AR: I think that's a really interesting way to use paint, as a leveling device. I don't know if we talk about that as much anymore, that everyone can have a visual experience with oil paint, no matter who you are or where you are from.
That idea reminds me of what I've read about your influences from Abstract Expressionism. I don't know if that's immediately apparent to me in your work so I'd be really interested to hear more about that influence.
AO: I'll be honest, I came to Chicago after a very poor program of contemporary art at the University of Puerto Rico. I came to [the School of the Art Institute of Chicago] and went to a class and they asked me who was my favorite contemporary artist and I ended up saying Jackson Pollock. Everyone started laughing, because he's dead, you know?
But that's what I grew up with, the idea of the bohemian, the New York School, the messy, macho, Abstract Expressionist-looking thing.
My paintings in school were oil on canvas and professors would ask me what they were about and I my only answer was "I love to paint," because at that point I didn't know what the fuck I was doing. I was just imitating this beautiful work.
I think it stayed with me for a little while, and I kept on doing other types of work.
But the abstract expressionist part of me took a place. Obviously you see some splattering in some pieces. The stems of the flowers are very ...
AO: Yes. But I think that the abstract expressionist part has stepped away a lot. I don't mean this in a bad way, but I think a lot of people who write about the work in terms of Abstract Expressionism is because they see a lot of colors or they see thick paint. I guess I think this because a lot of people will come to me and ask, "You like Abstract Expressionists? Are you an expressionist?" But it doesn't really deal with that, honestly.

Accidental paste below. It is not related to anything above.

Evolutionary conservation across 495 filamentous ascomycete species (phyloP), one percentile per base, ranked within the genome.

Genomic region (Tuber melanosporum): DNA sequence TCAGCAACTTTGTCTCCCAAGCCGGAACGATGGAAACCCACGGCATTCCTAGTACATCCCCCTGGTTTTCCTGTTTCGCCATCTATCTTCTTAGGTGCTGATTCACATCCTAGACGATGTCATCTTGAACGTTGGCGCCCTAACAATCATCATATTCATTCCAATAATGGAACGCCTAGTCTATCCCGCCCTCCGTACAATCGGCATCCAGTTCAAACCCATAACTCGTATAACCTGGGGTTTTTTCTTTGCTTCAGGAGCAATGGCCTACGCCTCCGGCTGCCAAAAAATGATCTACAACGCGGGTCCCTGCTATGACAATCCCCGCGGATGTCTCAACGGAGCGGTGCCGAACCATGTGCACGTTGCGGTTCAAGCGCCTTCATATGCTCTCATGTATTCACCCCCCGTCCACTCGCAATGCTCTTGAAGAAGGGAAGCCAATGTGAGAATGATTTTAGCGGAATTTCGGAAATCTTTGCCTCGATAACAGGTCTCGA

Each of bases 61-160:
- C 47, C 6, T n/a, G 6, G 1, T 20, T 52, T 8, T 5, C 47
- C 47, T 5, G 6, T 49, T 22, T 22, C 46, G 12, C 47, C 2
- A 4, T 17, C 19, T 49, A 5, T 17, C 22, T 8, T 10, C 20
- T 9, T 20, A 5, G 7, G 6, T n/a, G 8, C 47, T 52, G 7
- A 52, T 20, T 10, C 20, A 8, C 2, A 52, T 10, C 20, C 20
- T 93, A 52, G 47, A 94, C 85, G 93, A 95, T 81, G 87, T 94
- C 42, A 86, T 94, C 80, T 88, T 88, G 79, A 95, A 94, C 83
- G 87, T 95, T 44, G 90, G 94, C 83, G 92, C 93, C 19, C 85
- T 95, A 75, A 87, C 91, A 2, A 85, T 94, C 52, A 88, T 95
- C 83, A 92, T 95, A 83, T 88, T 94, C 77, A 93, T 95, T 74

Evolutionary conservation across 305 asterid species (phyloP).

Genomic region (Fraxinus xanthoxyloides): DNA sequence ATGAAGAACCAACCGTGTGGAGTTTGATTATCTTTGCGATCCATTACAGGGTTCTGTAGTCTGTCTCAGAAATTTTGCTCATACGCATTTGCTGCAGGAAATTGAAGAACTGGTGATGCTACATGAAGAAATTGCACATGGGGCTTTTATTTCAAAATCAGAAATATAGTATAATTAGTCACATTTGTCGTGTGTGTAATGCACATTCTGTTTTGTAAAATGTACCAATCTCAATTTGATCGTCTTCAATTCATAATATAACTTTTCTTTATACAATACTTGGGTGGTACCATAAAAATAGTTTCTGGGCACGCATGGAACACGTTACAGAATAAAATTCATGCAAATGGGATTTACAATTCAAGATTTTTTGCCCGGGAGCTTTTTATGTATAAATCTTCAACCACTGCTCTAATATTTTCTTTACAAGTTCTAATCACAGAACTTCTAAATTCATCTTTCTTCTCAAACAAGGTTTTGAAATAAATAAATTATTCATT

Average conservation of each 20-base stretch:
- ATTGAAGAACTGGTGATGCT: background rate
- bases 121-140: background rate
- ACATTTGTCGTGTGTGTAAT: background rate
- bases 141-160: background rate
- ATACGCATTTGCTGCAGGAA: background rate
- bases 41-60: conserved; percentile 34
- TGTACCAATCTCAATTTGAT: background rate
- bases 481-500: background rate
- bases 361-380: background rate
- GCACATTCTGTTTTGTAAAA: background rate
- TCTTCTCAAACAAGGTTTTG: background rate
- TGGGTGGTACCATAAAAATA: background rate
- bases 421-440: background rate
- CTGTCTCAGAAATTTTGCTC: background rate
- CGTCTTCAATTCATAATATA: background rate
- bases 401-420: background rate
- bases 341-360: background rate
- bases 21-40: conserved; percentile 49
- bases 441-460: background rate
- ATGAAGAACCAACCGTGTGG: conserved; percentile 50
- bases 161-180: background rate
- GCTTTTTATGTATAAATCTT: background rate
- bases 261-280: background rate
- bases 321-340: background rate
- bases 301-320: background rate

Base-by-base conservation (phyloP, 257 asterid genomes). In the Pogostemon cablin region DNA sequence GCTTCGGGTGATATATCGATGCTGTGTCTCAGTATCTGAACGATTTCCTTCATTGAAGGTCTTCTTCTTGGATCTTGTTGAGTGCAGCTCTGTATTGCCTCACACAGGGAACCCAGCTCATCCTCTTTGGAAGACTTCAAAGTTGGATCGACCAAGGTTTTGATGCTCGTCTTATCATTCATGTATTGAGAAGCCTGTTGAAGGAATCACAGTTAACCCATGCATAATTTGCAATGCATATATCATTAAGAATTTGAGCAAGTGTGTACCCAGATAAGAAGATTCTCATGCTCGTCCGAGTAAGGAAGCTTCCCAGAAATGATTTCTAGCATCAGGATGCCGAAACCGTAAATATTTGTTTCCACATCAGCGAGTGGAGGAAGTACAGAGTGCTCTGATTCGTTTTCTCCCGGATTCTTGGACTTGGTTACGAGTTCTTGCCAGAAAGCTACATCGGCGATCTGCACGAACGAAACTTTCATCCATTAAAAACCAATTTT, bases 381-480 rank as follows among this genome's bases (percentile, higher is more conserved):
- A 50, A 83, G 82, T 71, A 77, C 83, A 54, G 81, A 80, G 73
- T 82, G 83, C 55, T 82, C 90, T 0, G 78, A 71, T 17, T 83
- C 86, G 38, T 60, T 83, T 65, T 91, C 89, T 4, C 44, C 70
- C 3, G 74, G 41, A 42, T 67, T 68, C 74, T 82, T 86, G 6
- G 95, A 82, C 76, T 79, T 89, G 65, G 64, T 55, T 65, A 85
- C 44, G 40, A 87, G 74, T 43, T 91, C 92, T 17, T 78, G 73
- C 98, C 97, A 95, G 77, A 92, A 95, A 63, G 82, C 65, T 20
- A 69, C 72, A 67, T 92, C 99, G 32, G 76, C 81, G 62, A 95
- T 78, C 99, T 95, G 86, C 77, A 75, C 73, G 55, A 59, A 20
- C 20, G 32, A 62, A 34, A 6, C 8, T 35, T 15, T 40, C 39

AR: So it was an earlier influence, that may be still with you in some degree but you have moved past it now?
AO: Exactly, because it is still with me. I'm addicted to paint and brush painting and the white canvas before me. I love it.
It's different for me to make a piece like these ten-karat pieces, or some other ones, because the process is so tedious. It takes so much time, it fails a lot of times in different ways, and then in other ways it's amazing. The results, when I step back, are like "Damn that looks so beautiful."
I do recognize that part of me just wants to grab a brush and paint my ass off. But I like more to step into the place that I do not know if I enjoy it, because that's the place where you can encounter what you never expected, the surprises. It's the street you never thought that you would take, but all of a sudden it can be beautiful too.